Derry woman to help shape the future of Miss America

Union Leader Correspondent
September 30. 2018 9:38PM

Miss New Hampshire Marisa Moorhouse competed in Miss America earlier this month. The former beauty pageant is undergoing a number of changes. (Courtesy Photo)

BRENDA KEITH ... Appointed to the Miss America Board of Trustees

DERRY — As the Miss America competition continues to make changes in the coming year New Hampshire will have a say in what direction the former beauty pageant takes.

Brenda Keith, of Derry, has been appointed to the Miss America Board of Trustees. She served as the board president and executive director of Miss New Hampshire for a number of years.

Keith, who is an attorney, said Friday she has committed to work on the national level for one year.

“I’m excited. I think my legal experience and my years of volunteering for the nonprofit world will be an asset to the organization,” Keith said.

The Miss America Organization has been in the spotlight since December, when HuffPost published an article exposing derogatory emails sent and received between 2014 and 2017 where former Miss America winners were targeted by leadership.

Keith said people in the system turned to Miss America 1989 Gretchen Carlson. In January, Carlson became the first winner elected chairwoman of the organization.

Starting in June, a number of controversial changes were announced. Miss America candidates are no longer to be judged on their physical appearance. The swimsuit competition was replaced with a live interactive session with judges.

Instead of an evening gown, candidates could choose to wear something that expresses their personal style and shows how they hope to advance the role of Miss America.

Talent is now 50 percent of a candidate’s preliminary score.

Keith welcomes the changes.

“It’s got to change with the times or they’re not going to keep up. They’re not going to survive,” Keith said of the 97-year-old organization which started in 1921 when nine East Coast newspapers decided to hold a photographic popularity contest to increase circulations.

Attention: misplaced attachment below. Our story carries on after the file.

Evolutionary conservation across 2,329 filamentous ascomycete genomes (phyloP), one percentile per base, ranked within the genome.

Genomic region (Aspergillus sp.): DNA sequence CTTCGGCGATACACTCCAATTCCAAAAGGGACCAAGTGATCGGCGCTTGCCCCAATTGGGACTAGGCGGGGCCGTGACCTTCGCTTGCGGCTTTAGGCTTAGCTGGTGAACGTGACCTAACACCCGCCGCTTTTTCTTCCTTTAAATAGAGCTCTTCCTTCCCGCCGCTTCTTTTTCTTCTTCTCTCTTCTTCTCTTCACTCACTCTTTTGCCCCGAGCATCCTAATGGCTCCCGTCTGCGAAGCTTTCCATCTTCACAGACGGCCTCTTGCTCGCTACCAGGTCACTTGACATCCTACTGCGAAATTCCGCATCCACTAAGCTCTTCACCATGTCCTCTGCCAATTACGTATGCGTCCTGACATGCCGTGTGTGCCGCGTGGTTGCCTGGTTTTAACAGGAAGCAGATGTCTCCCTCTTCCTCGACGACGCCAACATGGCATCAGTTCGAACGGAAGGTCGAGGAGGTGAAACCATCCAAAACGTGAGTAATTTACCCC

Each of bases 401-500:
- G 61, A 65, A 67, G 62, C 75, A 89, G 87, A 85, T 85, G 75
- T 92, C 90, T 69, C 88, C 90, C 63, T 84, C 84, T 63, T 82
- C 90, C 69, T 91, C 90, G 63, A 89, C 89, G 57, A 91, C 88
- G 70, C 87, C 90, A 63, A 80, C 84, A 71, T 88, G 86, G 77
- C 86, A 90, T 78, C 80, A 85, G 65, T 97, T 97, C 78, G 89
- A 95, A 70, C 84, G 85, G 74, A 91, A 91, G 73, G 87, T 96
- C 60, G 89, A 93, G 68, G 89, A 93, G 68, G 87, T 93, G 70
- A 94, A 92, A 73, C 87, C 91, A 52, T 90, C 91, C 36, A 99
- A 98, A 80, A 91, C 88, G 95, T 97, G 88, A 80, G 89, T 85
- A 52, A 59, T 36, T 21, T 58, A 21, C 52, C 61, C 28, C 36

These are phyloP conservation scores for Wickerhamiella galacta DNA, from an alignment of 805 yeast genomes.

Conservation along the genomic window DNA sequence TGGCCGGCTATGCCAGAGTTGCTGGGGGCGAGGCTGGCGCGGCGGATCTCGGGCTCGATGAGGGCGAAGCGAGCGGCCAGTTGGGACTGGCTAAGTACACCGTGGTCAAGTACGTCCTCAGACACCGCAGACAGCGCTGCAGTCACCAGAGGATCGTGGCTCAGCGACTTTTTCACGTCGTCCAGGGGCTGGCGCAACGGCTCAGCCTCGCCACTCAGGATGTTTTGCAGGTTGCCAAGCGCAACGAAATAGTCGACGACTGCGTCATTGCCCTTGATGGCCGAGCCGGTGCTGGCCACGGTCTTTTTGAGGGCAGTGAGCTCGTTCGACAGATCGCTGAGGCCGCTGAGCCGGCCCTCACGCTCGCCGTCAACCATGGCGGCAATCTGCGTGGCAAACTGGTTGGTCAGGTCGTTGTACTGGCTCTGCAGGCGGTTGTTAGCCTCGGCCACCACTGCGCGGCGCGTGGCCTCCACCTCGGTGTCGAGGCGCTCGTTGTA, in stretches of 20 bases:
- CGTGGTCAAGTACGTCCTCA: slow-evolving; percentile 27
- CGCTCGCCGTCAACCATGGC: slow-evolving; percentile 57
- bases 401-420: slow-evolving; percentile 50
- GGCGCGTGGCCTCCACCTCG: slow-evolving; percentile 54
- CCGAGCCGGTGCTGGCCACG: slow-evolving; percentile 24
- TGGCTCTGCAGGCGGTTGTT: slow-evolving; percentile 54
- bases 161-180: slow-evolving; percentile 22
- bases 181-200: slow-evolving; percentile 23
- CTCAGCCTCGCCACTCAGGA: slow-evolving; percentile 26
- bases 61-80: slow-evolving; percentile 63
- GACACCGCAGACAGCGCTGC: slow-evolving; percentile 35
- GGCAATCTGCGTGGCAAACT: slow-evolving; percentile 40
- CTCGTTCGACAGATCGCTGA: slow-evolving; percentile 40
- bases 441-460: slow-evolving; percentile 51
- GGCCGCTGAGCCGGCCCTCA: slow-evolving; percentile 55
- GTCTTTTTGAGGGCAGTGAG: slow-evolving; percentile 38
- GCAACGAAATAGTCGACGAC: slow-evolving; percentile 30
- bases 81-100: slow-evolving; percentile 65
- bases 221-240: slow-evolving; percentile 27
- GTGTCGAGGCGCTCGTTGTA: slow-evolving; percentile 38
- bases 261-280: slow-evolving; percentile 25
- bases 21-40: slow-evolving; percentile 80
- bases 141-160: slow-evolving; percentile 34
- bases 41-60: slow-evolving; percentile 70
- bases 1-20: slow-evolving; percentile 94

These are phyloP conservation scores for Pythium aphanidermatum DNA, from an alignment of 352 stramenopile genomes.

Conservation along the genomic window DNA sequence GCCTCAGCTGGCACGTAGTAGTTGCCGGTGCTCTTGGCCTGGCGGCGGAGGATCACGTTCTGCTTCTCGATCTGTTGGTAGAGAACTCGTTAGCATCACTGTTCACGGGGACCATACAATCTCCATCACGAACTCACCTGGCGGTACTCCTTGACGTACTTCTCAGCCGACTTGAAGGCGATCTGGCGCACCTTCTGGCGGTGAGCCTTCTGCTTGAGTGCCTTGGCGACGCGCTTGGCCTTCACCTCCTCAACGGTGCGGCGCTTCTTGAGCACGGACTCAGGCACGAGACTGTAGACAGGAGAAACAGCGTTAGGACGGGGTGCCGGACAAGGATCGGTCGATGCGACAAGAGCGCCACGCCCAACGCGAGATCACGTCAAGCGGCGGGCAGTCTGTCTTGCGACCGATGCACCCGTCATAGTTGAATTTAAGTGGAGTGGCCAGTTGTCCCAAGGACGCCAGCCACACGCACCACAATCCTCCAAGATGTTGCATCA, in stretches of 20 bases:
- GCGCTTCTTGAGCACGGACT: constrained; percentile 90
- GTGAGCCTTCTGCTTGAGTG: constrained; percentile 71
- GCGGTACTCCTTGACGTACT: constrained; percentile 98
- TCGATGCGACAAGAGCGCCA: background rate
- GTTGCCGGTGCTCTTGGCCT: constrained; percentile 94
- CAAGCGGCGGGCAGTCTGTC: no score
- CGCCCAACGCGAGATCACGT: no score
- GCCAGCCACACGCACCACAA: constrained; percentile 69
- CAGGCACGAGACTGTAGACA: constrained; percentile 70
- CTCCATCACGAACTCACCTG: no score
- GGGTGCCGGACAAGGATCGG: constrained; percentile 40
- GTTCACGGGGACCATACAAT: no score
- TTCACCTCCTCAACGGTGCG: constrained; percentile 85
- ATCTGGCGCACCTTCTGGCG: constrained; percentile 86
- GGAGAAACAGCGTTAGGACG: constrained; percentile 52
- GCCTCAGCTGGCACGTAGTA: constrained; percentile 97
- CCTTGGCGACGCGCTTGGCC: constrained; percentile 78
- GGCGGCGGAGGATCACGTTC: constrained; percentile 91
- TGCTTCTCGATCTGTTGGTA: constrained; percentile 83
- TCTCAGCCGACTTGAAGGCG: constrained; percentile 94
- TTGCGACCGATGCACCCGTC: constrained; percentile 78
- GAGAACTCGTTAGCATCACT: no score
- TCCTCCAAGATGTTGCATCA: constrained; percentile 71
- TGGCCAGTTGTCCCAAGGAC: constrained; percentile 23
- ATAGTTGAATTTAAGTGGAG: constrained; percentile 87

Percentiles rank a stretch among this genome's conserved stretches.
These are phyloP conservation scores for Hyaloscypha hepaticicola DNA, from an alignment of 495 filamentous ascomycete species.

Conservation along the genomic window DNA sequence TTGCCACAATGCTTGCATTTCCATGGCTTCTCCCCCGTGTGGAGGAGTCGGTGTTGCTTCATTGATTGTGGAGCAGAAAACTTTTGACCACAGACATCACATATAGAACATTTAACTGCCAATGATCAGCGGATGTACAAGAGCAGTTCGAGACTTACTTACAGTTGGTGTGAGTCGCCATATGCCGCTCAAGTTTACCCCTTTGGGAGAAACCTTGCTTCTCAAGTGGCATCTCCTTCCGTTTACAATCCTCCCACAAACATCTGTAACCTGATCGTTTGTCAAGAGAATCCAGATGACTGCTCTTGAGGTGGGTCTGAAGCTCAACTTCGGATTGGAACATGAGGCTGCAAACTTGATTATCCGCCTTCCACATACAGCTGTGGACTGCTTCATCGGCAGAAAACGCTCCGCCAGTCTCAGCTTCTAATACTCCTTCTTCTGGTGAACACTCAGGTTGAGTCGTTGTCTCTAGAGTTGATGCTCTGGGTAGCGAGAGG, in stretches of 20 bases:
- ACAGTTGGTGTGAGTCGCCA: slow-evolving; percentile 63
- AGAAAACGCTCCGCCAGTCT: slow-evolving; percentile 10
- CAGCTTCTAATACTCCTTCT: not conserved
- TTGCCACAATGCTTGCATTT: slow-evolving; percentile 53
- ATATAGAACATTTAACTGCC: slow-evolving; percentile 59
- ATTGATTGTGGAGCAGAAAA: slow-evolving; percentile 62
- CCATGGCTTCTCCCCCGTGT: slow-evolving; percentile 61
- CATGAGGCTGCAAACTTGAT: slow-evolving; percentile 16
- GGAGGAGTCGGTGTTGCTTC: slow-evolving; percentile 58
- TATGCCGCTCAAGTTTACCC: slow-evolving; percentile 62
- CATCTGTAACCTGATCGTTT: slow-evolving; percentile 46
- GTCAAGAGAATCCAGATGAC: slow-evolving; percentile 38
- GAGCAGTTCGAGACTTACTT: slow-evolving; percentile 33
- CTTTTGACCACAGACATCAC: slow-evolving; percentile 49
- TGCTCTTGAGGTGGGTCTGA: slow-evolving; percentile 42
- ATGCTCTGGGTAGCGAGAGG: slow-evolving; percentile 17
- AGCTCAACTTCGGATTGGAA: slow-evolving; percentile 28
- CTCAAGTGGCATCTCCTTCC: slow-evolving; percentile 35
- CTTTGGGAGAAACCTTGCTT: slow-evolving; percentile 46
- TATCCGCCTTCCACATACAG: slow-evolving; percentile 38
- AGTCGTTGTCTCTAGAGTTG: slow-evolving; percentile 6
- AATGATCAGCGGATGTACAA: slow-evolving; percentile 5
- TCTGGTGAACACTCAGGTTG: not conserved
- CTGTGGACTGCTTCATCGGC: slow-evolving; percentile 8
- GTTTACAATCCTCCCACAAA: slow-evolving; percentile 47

Winners received an all-expenses paid trip to Atlantic City in New Jersey.

Jumping on the media attention the newspaper Inter-City Beauty contests elicited, organizers of the annual fall event arranged for a contest on the Atlantic City Boardwalk to be held Sept. 7. It was judged on 50 percent audience applause and 50 percent on the decision from judges.

Sixteen-year-old Margaret Gorman, Miss Washington D.C., won, according to the Miss America website.

Keith said over the years Miss America has weathered a number of storms as the role of women in society continues to change. In 1968, feminists staged a protest outside Boardwalk Hall, drawing national attention.

When Vanessa Williams won the title in 1983, she was the first African American woman to be named Miss America. Williams was the target of death threats and eventually was forced to resign after an unauthorized publication of nude photos in Penthouse magazine.

As for this year’s competition, in the wake of the #MeToo movement, candidates did not show off their physical fitness in swimsuits, the word “Miss” was stripped from their sashes, and when introducing themselves on stage during the final night of competition Sept. 9 most of the women highlighted where they were attending college.

Miss New Hampshire Marisa Moorhouse told the crowd she was a recent graduate of Manchester Memorial High School and plans to study aviation.

Last week, Moorhouse described the Miss America experience as “amazing.” Candidates still spend time in Atlantic City prior to the competition.

“I had such a fun time with all of my sisters. We got to go to cool restaurants, have dance parties and even go on rollercoasters,” Moorhouse said. “Walking the red carpet on the Miss America stage was something I will never forget.”

Keith said during her time on the Board of Trustees she wants to expand local competitions in states which have the population to support them but do not, such as Colorado. Last year, New Hampshire locals provided candidates $85,000 in scholarships.

“Every time they compete, they develop unique speaking and leadership skills,” Keith said of the women who participate in local pageants on their way to the Miss New Hampshire competition.

Bill Haggerty has been named the Miss New Hampshire Scholarship Program Board of Directors president. He is also serving as a co-executive director with Claudette Jolin and Lynne Ulaky.

Haggerty said a lot of work needs to be done so state and national leaders trust each other again after a year of scrutiny followed by what he considered to be a boring telecast that lacked glamour.

“Brenda will have her hands full as a member of the Board of Trustees, but if there is anyone up to the task, I think it’s Brenda,” Haggerty said.

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